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Crystal Oldman: International collaboration will help us improve community services in the UK

 Learning from colleagues around the world enables us to share innovative ideas and research to support best practice, says QNI chief executive Crystal Oldman. 
international colleagues

Learning from colleagues around the world enables us to share innovative ideas and research to support best practice, says QNI chief executive Crystal Oldman

I was recently invited to Japan to learn more about how nursing care is delivered in the home, and to compare and contrast services in Japan with services in the UK.

Japan has three times as many hospital beds per head of population than the UK, but there is still a pressing need to deliver more care in the home.

Shadowing a nurse in the district nursing service in Yokohama, I witnessed excellent care and relationships with patients, families and carers, and truly integrated health and social care services.

Market approach

The difference between healthcare in Japan and the UK is the formers market

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 Learning from colleagues around the world enables us to share innovative ideas and research to support best practice, says QNI chief executive Crystal Oldman


International collaboration is vital for nurses, Crystal Oldman says. Picture: iStock

I was recently invited to Japan to learn more about how nursing care is delivered in the home, and to compare and contrast services in Japan with services in the UK.

Japan has three times as many hospital beds per head of population than the UK, but there is still a pressing need to deliver more care in the home.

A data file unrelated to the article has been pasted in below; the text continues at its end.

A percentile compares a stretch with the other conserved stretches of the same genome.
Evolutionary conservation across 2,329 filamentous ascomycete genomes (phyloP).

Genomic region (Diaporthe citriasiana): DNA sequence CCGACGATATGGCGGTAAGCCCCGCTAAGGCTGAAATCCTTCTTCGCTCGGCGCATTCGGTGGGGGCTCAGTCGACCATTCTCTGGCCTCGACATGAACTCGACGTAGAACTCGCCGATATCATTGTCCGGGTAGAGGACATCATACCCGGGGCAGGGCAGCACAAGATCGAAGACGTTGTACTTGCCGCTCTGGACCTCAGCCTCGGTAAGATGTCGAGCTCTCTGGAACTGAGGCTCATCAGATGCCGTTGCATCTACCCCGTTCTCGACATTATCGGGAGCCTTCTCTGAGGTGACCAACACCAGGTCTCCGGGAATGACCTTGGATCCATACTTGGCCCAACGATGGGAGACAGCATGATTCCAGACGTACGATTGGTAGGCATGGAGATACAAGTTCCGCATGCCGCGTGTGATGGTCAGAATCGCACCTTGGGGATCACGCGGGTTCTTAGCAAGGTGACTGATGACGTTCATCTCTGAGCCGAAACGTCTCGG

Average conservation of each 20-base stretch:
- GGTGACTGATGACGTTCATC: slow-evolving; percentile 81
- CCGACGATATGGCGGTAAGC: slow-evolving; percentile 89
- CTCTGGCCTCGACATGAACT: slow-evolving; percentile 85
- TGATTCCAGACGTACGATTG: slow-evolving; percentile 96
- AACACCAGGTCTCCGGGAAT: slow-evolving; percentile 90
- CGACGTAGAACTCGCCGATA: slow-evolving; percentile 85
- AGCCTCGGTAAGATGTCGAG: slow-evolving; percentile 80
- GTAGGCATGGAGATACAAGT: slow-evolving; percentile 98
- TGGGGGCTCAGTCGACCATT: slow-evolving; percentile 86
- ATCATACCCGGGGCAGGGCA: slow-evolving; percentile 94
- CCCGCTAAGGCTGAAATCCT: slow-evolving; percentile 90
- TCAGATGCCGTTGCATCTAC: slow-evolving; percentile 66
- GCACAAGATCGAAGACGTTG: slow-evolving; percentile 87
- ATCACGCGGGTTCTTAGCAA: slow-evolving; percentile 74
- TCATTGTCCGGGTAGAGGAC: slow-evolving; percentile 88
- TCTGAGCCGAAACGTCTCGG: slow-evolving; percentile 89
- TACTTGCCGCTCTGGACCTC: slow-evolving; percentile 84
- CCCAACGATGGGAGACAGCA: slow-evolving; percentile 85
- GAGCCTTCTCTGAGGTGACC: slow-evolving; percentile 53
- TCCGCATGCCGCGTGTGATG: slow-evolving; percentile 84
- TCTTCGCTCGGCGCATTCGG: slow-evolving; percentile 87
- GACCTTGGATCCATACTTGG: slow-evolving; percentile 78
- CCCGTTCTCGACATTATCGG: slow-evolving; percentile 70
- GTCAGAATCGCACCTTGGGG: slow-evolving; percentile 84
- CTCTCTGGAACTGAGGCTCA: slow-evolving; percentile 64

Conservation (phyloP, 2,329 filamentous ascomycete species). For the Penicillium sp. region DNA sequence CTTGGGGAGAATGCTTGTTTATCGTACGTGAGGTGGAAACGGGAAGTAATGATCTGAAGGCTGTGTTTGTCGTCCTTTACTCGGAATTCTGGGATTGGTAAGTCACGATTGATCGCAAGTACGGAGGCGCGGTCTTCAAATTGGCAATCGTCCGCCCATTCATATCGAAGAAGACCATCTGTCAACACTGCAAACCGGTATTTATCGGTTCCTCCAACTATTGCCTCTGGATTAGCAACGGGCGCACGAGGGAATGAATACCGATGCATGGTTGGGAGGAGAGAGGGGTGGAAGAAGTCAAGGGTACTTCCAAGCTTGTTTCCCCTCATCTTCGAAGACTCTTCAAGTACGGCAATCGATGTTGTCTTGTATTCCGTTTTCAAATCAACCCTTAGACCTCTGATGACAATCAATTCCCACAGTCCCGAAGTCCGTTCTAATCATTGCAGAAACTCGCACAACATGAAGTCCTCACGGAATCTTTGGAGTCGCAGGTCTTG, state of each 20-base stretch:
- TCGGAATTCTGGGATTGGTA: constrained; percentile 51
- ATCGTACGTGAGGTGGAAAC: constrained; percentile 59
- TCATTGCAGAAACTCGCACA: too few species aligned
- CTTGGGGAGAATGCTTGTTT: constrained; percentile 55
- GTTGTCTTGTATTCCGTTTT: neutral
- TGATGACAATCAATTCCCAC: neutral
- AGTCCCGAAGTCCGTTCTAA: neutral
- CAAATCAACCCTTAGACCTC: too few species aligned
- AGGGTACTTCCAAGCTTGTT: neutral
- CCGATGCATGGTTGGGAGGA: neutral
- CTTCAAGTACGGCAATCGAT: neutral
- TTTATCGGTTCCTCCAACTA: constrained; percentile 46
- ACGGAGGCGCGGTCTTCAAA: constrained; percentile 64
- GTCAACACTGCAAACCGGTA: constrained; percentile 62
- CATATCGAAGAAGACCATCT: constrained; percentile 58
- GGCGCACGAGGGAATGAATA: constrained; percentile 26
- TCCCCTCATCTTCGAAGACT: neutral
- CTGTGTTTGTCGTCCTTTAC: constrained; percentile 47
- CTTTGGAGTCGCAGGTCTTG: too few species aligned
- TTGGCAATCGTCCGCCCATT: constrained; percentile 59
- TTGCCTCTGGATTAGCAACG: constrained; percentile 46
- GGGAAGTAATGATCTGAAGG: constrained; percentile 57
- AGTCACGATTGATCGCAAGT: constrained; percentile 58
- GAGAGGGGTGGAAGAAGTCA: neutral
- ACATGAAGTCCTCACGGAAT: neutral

Shadowing a nurse in the district nursing service in Yokohama, I witnessed excellent care and relationships with patients, families and carers, and truly integrated health and social care services. 

Market approach 

The difference between healthcare in Japan and the UK is the former‘s ‘market approach’. A mixture of private and national insurance payments can mean different private providers deliver district nursing services in any one locality. 

Sharing challenges and solutions with the Japanese nurses was refreshing and energising. I was impressed by the services provided by nurses, allied health practitioners and social services, and my Japanese colleagues were keen to learn more about UK nurses’ ability to prescribe. 

International collaboration is vital for nurses. We can learn so much from colleagues in other countries, and share innovative ideas and research to support best practice. One way of participating in the work around community health nursing research is the International Collaboration for Community Health Research. 

Next year’s conference will be in South Africa in September, and will be a great opportunity for learning with colleagues from around the world.


About the author 

Crystal Oldman

 

 

 

Crystal Oldman is chief executive of the Queen’s Nursing Institute 
 

 

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